hanks, Carla, for the lovely illustration.

This is going to be a post without pictures, with the exception of the picture above. because it is about a book without pictures. The Book With No Pictures by B.J. Novak (and, no, there will be no picture of the cover; this is a post without pictures, remember ? ) is a white book with its title written on it in black–that’s it! No pictures!

The first page has just these words, “This is a book with no pictures.” /Second page, just the words, “It may seem like no fun to have someone read you a book with no pictures.”/ Third page: It probably seems boring and serious. Down at the bottom of the page, “Except…”/ Next page: “Here is how books work: Everything the words say, the person reading the book has to say.”Following page: “No matter what.” / Following page: “That’s the deal. That’s the rule.” Skip down, down, “So that means…Even if the words say…”/ New Page: Red, capital letters–“BLORK”–comment at bottom of page, “Wait–what?/ The doesn’t even mean anything.”/ New page: Blue capital letters–“BLuuRF”–Below that,”Wait a second–what?! This isn’t the kind of a book I wanted to read! And I have to say every word this book says?…Uh-oh…”/ Next page: “I am a monkey who taught myself to read.” Down, down…Hey! I’m not a monkey!”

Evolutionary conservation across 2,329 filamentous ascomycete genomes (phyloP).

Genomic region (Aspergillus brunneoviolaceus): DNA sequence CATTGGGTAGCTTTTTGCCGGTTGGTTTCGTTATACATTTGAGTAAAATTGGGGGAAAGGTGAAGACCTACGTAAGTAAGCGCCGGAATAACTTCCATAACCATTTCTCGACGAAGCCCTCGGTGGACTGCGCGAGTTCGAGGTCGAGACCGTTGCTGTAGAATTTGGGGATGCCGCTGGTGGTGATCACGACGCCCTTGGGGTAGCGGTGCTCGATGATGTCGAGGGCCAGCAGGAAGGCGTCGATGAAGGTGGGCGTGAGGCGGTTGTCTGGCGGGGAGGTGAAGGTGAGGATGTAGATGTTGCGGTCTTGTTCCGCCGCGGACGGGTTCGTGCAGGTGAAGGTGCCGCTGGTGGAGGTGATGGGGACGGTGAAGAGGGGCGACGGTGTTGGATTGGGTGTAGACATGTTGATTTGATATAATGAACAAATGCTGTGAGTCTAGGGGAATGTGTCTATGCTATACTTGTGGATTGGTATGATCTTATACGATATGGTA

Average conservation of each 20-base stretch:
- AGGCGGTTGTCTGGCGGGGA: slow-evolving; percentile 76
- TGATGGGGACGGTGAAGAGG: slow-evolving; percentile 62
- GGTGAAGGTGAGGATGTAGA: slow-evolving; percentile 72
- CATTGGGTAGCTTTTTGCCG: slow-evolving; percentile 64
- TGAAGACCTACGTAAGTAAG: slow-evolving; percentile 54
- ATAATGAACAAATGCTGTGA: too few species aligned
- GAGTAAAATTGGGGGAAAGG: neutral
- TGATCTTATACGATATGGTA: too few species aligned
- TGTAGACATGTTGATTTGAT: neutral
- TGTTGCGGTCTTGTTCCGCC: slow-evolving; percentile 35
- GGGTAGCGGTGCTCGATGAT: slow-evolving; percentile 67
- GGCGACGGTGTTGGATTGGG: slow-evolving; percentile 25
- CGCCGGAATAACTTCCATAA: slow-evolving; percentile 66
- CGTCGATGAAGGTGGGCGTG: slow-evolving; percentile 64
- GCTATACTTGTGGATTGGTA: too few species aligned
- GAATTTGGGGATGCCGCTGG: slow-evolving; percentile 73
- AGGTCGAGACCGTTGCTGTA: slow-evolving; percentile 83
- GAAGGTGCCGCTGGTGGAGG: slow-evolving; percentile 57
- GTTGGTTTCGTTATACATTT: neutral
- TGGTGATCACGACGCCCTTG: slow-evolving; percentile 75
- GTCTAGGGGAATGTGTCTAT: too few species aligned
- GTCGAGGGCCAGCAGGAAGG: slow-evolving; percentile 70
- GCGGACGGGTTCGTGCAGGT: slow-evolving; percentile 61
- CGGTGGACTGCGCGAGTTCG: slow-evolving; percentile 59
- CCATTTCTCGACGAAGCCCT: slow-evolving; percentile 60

This silliness continues through the book until the person reading to the kid is saying he/she is a robot monkey and his head is made of blueberry pizza, and is making all kinds of noises, guaranteed to put the kid in a silly mood and guaranteed to elicit lots of giggles and guffaws.

It is a fun, fun book. What parent or grandparent is not willing to make a fool of himself/herself to make a kid laugh?

No picture Sign Off,



Author: Rae Longest

This year (2019) finds me with 50 plus years of teaching "under my belt." I have taught all levels from pre-K "(library lady" or "book lady"--volunteer) to juniors, seniors, and graduate students enrolled in my Advanced Writing class at the university where I have just completed 30 years. My first paying teaching job was junior high, and I spent 13 years with ages 12-13, the "difficult years." I had some of the "funnest" experiences with this age group. When I was no longer the "young, fun teacher," I taught in an elementary school setting before sixth graders went on to junior high, teaching language arts blocs, an assignment that was a "dream-fit" for me. After completing graduate school in my 40s, I went on to community college, then university teaching. Just as teaching is "in my blood," so is a passion for reading, writing, libraries, and everything bookish. This blog will be open to anyone who loves books, promotes literacy and wants to "come out and play."

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